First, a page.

As the only trade association in the UK representing the flexible space industry, the BCA has a unique role to play in lobbying government on the critical issues affecting its members.
This is a profoundly important responsibility and one that is taken very seriously. Influencing government on pivotal business issues can ultimately affect the bottom line of all those in our industry, and can mean the difference between prosperity and failure. It can also dictate the shape and scale of future development.
Among the issues on which the BCA’s lobbying efforts have paid dividends is that of empty property rates. At a second House of Commons reception autumn 2009, the BCA urged cross-party MPs to raise the £15,000 rateable value threshold on empty property rates from £15,000 to £18,000 and to extend empty property rates for another year until 2011.
The reception was the climax of an intensive lobbying campaign by the BCA since empty rates legislation was introduced in 2008, which resulted in the Chancellor adopting both measures in his pre-Budget statement November 2009.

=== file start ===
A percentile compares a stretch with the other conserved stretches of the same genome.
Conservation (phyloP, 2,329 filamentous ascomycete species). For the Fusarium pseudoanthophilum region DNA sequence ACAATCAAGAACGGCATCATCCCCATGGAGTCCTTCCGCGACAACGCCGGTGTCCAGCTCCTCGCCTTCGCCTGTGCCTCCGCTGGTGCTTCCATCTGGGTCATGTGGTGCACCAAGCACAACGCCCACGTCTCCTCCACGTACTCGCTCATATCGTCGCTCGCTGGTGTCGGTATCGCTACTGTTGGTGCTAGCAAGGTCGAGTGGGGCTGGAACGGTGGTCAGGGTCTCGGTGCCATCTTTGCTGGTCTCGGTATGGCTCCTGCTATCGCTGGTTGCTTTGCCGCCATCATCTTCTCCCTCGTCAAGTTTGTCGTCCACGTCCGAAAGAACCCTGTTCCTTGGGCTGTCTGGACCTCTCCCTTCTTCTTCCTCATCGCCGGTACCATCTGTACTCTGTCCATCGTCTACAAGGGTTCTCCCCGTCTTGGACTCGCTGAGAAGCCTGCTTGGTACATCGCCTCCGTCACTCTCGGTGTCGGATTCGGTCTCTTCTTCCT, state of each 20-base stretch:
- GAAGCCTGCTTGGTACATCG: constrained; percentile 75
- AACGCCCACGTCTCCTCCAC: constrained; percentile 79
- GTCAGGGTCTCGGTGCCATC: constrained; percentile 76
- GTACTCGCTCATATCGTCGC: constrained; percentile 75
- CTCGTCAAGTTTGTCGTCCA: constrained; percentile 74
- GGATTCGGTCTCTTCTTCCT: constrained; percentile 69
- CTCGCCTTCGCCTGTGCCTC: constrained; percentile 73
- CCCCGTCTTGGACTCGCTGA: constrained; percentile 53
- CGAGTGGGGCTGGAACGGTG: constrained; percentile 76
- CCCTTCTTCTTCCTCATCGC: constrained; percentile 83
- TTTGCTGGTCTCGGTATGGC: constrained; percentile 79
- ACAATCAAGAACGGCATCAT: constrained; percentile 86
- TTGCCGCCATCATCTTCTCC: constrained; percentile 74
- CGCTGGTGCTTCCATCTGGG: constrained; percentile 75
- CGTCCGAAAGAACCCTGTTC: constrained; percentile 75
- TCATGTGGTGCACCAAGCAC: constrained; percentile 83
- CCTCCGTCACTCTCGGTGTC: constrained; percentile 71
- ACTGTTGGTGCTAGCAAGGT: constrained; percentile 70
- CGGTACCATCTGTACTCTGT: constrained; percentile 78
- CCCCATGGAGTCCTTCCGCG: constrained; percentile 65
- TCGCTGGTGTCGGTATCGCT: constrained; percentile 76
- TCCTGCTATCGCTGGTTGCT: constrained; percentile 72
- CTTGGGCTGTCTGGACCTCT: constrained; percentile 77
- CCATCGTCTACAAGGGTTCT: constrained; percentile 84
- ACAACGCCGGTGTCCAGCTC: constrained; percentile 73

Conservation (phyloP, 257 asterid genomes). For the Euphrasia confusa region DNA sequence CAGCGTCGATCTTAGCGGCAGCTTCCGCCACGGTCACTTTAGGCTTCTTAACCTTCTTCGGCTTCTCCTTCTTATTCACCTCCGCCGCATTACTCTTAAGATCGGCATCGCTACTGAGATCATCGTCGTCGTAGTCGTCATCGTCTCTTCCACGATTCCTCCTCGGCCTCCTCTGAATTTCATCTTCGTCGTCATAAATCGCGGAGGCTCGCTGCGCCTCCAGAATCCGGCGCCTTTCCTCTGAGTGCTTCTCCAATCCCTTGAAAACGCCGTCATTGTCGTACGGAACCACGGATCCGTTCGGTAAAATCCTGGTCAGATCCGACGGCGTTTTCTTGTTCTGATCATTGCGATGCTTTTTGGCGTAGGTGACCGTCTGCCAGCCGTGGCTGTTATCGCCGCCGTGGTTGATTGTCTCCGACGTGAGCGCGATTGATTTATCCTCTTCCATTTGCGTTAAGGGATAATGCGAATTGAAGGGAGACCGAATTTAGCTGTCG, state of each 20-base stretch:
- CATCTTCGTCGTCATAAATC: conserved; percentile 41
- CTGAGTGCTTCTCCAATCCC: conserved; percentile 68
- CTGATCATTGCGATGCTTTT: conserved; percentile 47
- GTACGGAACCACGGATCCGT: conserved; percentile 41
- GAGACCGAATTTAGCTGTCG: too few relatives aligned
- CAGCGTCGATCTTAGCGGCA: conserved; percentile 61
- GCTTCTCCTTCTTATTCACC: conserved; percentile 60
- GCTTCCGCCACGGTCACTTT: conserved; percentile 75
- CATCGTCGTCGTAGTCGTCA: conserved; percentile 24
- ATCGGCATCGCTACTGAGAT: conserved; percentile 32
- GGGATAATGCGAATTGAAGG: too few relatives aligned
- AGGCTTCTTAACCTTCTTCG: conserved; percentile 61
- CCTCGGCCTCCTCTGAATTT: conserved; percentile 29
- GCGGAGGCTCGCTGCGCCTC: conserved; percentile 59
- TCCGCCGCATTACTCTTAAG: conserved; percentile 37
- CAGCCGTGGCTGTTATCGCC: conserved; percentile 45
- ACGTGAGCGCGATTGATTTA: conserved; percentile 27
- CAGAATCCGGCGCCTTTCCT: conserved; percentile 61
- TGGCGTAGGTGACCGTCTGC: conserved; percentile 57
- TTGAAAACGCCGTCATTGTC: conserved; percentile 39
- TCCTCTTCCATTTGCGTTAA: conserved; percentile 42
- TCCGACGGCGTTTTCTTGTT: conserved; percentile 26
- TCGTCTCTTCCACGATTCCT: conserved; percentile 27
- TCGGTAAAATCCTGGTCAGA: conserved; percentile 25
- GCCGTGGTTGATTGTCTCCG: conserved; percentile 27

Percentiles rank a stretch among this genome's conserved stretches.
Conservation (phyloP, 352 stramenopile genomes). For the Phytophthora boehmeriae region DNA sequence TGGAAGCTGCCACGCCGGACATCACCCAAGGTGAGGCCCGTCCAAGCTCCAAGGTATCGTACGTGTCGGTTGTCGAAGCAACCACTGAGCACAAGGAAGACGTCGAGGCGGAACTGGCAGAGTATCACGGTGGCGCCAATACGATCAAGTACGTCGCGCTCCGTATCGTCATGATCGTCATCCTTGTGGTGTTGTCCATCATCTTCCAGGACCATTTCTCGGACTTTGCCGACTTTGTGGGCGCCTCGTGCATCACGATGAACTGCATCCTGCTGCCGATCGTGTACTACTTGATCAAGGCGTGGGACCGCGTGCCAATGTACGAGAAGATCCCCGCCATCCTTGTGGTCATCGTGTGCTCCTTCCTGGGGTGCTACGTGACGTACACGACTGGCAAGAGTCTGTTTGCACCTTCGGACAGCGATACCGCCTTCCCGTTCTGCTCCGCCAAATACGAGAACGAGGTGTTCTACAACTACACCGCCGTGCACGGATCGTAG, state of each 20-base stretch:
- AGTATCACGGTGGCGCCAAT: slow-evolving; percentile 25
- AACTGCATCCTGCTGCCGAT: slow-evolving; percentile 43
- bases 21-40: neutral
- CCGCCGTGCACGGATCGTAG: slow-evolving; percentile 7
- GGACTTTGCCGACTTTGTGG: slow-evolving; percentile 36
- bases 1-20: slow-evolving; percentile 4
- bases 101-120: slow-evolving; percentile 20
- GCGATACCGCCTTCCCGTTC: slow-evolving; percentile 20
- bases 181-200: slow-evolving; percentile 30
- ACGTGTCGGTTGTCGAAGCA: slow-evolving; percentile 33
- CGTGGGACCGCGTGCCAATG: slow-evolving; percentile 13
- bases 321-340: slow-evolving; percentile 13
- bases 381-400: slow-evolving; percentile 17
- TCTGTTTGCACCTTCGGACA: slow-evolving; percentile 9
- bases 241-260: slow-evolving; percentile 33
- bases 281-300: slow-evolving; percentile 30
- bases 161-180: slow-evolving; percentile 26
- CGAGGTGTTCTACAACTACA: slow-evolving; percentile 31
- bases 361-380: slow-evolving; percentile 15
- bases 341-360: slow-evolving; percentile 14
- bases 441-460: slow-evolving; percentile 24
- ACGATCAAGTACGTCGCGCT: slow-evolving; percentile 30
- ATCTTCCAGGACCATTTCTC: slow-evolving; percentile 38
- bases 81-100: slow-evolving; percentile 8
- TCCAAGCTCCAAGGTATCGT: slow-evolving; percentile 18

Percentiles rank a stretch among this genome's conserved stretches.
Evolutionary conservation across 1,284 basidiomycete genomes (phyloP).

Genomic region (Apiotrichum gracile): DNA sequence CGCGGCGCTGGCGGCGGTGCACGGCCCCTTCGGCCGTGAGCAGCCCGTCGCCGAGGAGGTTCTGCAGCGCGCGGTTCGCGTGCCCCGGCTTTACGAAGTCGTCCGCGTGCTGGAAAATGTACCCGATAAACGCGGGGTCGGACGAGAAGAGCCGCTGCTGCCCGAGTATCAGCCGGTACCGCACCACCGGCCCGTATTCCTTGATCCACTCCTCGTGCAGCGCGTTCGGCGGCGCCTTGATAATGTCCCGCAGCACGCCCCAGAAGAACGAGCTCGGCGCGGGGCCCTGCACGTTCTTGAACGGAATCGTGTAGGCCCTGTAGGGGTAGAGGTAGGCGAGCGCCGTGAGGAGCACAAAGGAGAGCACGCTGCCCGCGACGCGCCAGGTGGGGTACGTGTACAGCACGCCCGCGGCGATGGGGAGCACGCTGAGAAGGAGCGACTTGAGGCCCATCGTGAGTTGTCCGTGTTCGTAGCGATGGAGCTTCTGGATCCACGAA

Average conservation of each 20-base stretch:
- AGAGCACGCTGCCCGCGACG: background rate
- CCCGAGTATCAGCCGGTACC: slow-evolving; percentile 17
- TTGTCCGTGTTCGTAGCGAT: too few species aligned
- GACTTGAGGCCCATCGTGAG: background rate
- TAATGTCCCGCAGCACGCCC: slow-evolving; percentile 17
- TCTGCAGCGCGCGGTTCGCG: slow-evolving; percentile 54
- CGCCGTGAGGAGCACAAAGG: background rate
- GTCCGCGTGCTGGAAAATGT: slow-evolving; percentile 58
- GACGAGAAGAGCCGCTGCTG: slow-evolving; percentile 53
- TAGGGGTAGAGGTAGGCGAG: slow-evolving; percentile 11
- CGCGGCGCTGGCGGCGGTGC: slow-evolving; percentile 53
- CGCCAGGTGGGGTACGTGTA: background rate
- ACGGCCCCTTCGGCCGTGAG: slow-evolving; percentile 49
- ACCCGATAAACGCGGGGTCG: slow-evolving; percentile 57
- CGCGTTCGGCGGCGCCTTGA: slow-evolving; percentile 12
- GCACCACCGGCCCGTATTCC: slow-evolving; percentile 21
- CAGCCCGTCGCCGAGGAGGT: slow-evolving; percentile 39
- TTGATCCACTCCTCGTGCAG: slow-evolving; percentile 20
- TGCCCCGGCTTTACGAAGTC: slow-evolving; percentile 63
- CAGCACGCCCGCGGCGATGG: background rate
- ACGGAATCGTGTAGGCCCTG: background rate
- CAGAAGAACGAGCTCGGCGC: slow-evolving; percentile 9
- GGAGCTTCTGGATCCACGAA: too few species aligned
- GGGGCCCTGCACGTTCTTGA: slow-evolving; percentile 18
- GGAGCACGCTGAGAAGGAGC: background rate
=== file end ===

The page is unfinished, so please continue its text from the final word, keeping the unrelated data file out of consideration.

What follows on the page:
Next up on the political agenda is the BCA’s proposed Flexible Space Voucher Scheme. Under this proposal, small and medium-sized enterprises would be entitled to receive BCA-accredited office or workspace accommodation for an initial one-year period at no cost, and at a reduced rate for a further two years. The vouchers would be funded either through profit share management agreements between local authorities and private sector operators or from the sale of local authority run business centres.
The BCA believes the voucher scheme could ultimately encourage more private sector development of business centres to support the UK’s growing number of SMEs, creating greater employment and regeneration opportunities.